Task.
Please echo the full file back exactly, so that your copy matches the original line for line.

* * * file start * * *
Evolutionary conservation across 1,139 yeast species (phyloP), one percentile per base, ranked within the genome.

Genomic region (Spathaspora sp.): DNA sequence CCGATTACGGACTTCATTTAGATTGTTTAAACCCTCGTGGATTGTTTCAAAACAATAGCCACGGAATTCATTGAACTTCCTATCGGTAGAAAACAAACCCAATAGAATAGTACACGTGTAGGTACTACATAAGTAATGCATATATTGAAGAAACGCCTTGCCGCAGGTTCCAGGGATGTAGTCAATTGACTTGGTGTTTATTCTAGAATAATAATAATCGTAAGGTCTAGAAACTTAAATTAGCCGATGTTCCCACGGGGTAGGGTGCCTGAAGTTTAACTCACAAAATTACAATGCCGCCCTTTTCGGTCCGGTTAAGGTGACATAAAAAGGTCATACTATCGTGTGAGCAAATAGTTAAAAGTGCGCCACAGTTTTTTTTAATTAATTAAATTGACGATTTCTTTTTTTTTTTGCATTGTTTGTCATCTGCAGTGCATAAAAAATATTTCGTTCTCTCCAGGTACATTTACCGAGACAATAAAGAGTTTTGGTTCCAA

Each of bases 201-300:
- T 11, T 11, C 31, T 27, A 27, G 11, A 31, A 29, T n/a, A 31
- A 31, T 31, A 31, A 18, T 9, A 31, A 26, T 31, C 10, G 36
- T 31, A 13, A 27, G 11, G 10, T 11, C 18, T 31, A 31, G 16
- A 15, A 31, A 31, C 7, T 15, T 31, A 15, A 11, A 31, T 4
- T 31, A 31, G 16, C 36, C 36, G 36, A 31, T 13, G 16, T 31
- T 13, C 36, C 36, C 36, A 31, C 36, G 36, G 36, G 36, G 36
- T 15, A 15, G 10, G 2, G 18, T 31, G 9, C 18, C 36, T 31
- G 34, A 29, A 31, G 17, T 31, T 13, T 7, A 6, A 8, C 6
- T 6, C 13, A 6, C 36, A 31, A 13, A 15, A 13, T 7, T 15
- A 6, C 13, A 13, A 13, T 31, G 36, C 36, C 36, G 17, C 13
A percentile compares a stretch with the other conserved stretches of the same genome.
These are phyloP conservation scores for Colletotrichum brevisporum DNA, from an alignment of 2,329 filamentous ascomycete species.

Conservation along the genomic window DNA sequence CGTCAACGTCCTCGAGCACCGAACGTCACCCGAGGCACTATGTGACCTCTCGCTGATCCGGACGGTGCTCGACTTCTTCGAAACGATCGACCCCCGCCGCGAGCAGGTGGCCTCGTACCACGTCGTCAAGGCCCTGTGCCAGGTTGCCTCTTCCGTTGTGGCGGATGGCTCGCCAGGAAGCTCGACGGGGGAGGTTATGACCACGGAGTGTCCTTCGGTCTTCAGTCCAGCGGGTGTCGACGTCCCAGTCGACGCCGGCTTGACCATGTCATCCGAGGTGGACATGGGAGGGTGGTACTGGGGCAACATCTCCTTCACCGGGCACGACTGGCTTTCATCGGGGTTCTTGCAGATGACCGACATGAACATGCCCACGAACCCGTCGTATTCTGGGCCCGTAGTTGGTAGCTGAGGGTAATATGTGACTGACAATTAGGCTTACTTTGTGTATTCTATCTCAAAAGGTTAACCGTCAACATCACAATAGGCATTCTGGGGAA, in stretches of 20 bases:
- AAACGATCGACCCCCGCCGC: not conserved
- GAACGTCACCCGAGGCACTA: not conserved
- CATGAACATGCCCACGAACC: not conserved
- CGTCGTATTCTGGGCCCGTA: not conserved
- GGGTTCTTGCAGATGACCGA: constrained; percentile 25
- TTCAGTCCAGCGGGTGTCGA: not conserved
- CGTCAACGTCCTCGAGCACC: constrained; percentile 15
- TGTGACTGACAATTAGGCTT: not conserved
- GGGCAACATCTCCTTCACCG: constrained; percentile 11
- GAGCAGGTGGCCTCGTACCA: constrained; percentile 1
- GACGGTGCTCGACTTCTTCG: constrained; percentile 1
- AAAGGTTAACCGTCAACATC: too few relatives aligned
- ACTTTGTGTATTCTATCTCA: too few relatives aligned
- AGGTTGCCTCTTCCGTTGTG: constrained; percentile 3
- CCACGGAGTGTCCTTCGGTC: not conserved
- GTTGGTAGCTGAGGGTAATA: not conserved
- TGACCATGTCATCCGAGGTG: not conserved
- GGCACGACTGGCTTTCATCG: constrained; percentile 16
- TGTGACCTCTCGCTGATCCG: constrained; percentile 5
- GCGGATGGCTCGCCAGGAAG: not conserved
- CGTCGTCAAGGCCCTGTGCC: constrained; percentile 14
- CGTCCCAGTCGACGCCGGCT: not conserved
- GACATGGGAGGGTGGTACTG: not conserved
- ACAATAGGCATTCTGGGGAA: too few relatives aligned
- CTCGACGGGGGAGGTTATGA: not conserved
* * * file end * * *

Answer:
Evolutionary conservation across 1,139 yeast species (phyloP), one percentile per base, ranked within the genome.

Genomic region (Spathaspora sp.): DNA sequence CCGATTACGGACTTCATTTAGATTGTTTAAACCCTCGTGGATTGTTTCAAAACAATAGCCACGGAATTCATTGAACTTCCTATCGGTAGAAAACAAACCCAATAGAATAGTACACGTGTAGGTACTACATAAGTAATGCATATATTGAAGAAACGCCTTGCCGCAGGTTCCAGGGATGTAGTCAATTGACTTGGTGTTTATTCTAGAATAATAATAATCGTAAGGTCTAGAAACTTAAATTAGCCGATGTTCCCACGGGGTAGGGTGCCTGAAGTTTAACTCACAAAATTACAATGCCGCCCTTTTCGGTCCGGTTAAGGTGACATAAAAAGGTCATACTATCGTGTGAGCAAATAGTTAAAAGTGCGCCACAGTTTTTTTTAATTAATTAAATTGACGATTTCTTTTTTTTTTTGCATTGTTTGTCATCTGCAGTGCATAAAAAATATTTCGTTCTCTCCAGGTACATTTACCGAGACAATAAAGAGTTTTGGTTCCAA

Each of bases 201-300:
- T 11, T 11, C 31, T 27, A 27, G 11, A 31, A 29, T n/a, A 31
- A 31, T 31, A 31, A 18, T 9, A 31, A 26, T 31, C 10, G 36
- T 31, A 13, A 27, G 11, G 10, T 11, C 18, T 31, A 31, G 16
- A 15, A 31, A 31, C 7, T 15, T 31, A 15, A 11, A 31, T 4
- T 31, A 31, G 16, C 36, C 36, G 36, A 31, T 13, G 16, T 31
- T 13, C 36, C 36, C 36, A 31, C 36, G 36, G 36, G 36, G 36
- T 15, A 15, G 10, G 2, G 18, T 31, G 9, C 18, C 36, T 31
- G 34, A 29, A 31, G 17, T 31, T 13, T 7, A 6, A 8, C 6
- T 6, C 13, A 6, C 36, A 31, A 13, A 15, A 13, T 7, T 15
- A 6, C 13, A 13, A 13, T 31, G 36, C 36, C 36, G 17, C 13
A percentile compares a stretch with the other conserved stretches of the same genome.
These are phyloP conservation scores for Colletotrichum brevisporum DNA, from an alignment of 2,329 filamentous ascomycete species.

Conservation along the genomic window DNA sequence CGTCAACGTCCTCGAGCACCGAACGTCACCCGAGGCACTATGTGACCTCTCGCTGATCCGGACGGTGCTCGACTTCTTCGAAACGATCGACCCCCGCCGCGAGCAGGTGGCCTCGTACCACGTCGTCAAGGCCCTGTGCCAGGTTGCCTCTTCCGTTGTGGCGGATGGCTCGCCAGGAAGCTCGACGGGGGAGGTTATGACCACGGAGTGTCCTTCGGTCTTCAGTCCAGCGGGTGTCGACGTCCCAGTCGACGCCGGCTTGACCATGTCATCCGAGGTGGACATGGGAGGGTGGTACTGGGGCAACATCTCCTTCACCGGGCACGACTGGCTTTCATCGGGGTTCTTGCAGATGACCGACATGAACATGCCCACGAACCCGTCGTATTCTGGGCCCGTAGTTGGTAGCTGAGGGTAATATGTGACTGACAATTAGGCTTACTTTGTGTATTCTATCTCAAAAGGTTAACCGTCAACATCACAATAGGCATTCTGGGGAA, in stretches of 20 bases:
- AAACGATCGACCCCCGCCGC: not conserved
- GAACGTCACCCGAGGCACTA: not conserved
- CATGAACATGCCCACGAACC: not conserved
- CGTCGTATTCTGGGCCCGTA: not conserved
- GGGTTCTTGCAGATGACCGA: constrained; percentile 25
- TTCAGTCCAGCGGGTGTCGA: not conserved
- CGTCAACGTCCTCGAGCACC: constrained; percentile 15
- TGTGACTGACAATTAGGCTT: not conserved
- GGGCAACATCTCCTTCACCG: constrained; percentile 11
- GAGCAGGTGGCCTCGTACCA: constrained; percentile 1
- GACGGTGCTCGACTTCTTCG: constrained; percentile 1
- AAAGGTTAACCGTCAACATC: too few relatives aligned
- ACTTTGTGTATTCTATCTCA: too few relatives aligned
- AGGTTGCCTCTTCCGTTGTG: constrained; percentile 3
- CCACGGAGTGTCCTTCGGTC: not conserved
- GTTGGTAGCTGAGGGTAATA: not conserved
- TGACCATGTCATCCGAGGTG: not conserved
- GGCACGACTGGCTTTCATCG: constrained; percentile 16
- TGTGACCTCTCGCTGATCCG: constrained; percentile 5
- GCGGATGGCTCGCCAGGAAG: not conserved
- CGTCGTCAAGGCCCTGTGCC: constrained; percentile 14
- CGTCCCAGTCGACGCCGGCT: not conserved
- GACATGGGAGGGTGGTACTG: not conserved
- ACAATAGGCATTCTGGGGAA: too few relatives aligned
- CTCGACGGGGGAGGTTATGA: not conserved